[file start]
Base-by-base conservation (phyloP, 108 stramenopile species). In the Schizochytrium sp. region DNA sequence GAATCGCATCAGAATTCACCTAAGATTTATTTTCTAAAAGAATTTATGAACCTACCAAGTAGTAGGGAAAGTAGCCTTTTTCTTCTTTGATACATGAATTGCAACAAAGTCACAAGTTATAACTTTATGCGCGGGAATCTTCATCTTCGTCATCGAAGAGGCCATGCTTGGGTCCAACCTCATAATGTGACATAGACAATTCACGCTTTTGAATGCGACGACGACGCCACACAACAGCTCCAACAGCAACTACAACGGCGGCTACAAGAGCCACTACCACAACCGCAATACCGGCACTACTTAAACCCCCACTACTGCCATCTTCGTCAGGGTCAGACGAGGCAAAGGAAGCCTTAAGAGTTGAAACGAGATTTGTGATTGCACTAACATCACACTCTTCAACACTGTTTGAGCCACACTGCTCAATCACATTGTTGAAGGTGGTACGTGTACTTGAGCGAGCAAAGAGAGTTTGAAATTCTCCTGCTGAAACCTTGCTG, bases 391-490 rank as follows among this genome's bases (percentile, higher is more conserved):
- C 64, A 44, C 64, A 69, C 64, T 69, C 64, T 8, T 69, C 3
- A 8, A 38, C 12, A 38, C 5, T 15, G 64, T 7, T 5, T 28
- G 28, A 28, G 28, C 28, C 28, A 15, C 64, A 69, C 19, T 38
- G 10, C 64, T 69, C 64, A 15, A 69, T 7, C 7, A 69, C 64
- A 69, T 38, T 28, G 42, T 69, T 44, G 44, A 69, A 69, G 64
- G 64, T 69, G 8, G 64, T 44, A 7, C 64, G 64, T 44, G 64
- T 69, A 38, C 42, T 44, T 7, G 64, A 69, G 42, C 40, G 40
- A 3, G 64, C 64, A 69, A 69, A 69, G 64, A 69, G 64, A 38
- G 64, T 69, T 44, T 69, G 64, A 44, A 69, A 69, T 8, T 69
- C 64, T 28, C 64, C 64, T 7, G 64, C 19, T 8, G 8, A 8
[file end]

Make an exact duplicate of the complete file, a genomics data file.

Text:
Base-by-base conservation (phyloP, 108 stramenopile species). In the Schizochytrium sp. region DNA sequence GAATCGCATCAGAATTCACCTAAGATTTATTTTCTAAAAGAATTTATGAACCTACCAAGTAGTAGGGAAAGTAGCCTTTTTCTTCTTTGATACATGAATTGCAACAAAGTCACAAGTTATAACTTTATGCGCGGGAATCTTCATCTTCGTCATCGAAGAGGCCATGCTTGGGTCCAACCTCATAATGTGACATAGACAATTCACGCTTTTGAATGCGACGACGACGCCACACAACAGCTCCAACAGCAACTACAACGGCGGCTACAAGAGCCACTACCACAACCGCAATACCGGCACTACTTAAACCCCCACTACTGCCATCTTCGTCAGGGTCAGACGAGGCAAAGGAAGCCTTAAGAGTTGAAACGAGATTTGTGATTGCACTAACATCACACTCTTCAACACTGTTTGAGCCACACTGCTCAATCACATTGTTGAAGGTGGTACGTGTACTTGAGCGAGCAAAGAGAGTTTGAAATTCTCCTGCTGAAACCTTGCTG, bases 391-490 rank as follows among this genome's bases (percentile, higher is more conserved):
- C 64, A 44, C 64, A 69, C 64, T 69, C 64, T 8, T 69, C 3
- A 8, A 38, C 12, A 38, C 5, T 15, G 64, T 7, T 5, T 28
- G 28, A 28, G 28, C 28, C 28, A 15, C 64, A 69, C 19, T 38
- G 10, C 64, T 69, C 64, A 15, A 69, T 7, C 7, A 69, C 64
- A 69, T 38, T 28, G 42, T 69, T 44, G 44, A 69, A 69, G 64
- G 64, T 69, G 8, G 64, T 44, A 7, C 64, G 64, T 44, G 64
- T 69, A 38, C 42, T 44, T 7, G 64, A 69, G 42, C 40, G 40
- A 3, G 64, C 64, A 69, A 69, A 69, G 64, A 69, G 64, A 38
- G 64, T 69, T 44, T 69, G 64, A 44, A 69, A 69, T 8, T 69
- C 64, T 28, C 64, C 64, T 7, G 64, C 19, T 8, G 8, A 8